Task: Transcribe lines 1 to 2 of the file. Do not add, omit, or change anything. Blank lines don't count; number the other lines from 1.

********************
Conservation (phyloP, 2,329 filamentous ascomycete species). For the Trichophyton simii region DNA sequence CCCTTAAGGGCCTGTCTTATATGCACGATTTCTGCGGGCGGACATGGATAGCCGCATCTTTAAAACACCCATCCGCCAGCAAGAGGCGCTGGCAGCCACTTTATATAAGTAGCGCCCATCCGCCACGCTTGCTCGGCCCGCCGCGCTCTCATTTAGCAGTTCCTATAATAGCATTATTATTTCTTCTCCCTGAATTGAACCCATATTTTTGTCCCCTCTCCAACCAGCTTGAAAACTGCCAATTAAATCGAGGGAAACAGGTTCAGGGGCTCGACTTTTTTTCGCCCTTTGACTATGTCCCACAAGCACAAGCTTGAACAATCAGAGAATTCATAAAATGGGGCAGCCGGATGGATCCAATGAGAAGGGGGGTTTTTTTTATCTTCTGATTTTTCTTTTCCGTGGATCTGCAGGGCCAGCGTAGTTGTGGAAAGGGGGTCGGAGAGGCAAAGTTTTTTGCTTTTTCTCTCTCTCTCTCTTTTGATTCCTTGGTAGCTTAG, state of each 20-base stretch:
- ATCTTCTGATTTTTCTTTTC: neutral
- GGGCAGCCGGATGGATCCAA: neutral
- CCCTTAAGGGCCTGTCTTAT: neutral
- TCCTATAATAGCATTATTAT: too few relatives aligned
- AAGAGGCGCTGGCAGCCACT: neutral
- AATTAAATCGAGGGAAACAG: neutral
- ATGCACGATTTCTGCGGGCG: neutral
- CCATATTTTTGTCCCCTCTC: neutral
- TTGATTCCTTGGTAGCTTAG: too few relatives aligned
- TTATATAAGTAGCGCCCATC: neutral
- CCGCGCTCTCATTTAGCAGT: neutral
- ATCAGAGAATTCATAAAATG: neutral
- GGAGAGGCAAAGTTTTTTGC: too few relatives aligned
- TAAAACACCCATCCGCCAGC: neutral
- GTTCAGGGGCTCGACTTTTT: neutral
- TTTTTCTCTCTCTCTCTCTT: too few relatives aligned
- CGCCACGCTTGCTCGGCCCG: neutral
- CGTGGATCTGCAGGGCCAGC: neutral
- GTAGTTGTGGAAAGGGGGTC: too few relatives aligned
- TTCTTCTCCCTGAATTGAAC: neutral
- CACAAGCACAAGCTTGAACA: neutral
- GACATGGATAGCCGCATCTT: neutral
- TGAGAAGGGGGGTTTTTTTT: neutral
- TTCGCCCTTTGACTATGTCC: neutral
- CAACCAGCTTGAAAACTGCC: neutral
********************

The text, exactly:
Conservation (phyloP, 2,329 filamentous ascomycete species). For the Trichophyton simii region DNA sequence CCCTTAAGGGCCTGTCTTATATGCACGATTTCTGCGGGCGGACATGGATAGCCGCATCTTTAAAACACCCATCCGCCAGCAAGAGGCGCTGGCAGCCACTTTATATAAGTAGCGCCCATCCGCCACGCTTGCTCGGCCCGCCGCGCTCTCATTTAGCAGTTCCTATAATAGCATTATTATTTCTTCTCCCTGAATTGAACCCATATTTTTGTCCCCTCTCCAACCAGCTTGAAAACTGCCAATTAAATCGAGGGAAACAGGTTCAGGGGCTCGACTTTTTTTCGCCCTTTGACTATGTCCCACAAGCACAAGCTTGAACAATCAGAGAATTCATAAAATGGGGCAGCCGGATGGATCCAATGAGAAGGGGGGTTTTTTTTATCTTCTGATTTTTCTTTTCCGTGGATCTGCAGGGCCAGCGTAGTTGTGGAAAGGGGGTCGGAGAGGCAAAGTTTTTTGCTTTTTCTCTCTCTCTCTCTTTTGATTCCTTGGTAGCTTAG, state of each 20-base stretch:
- ATCTTCTGATTTTTCTTTTC: neutral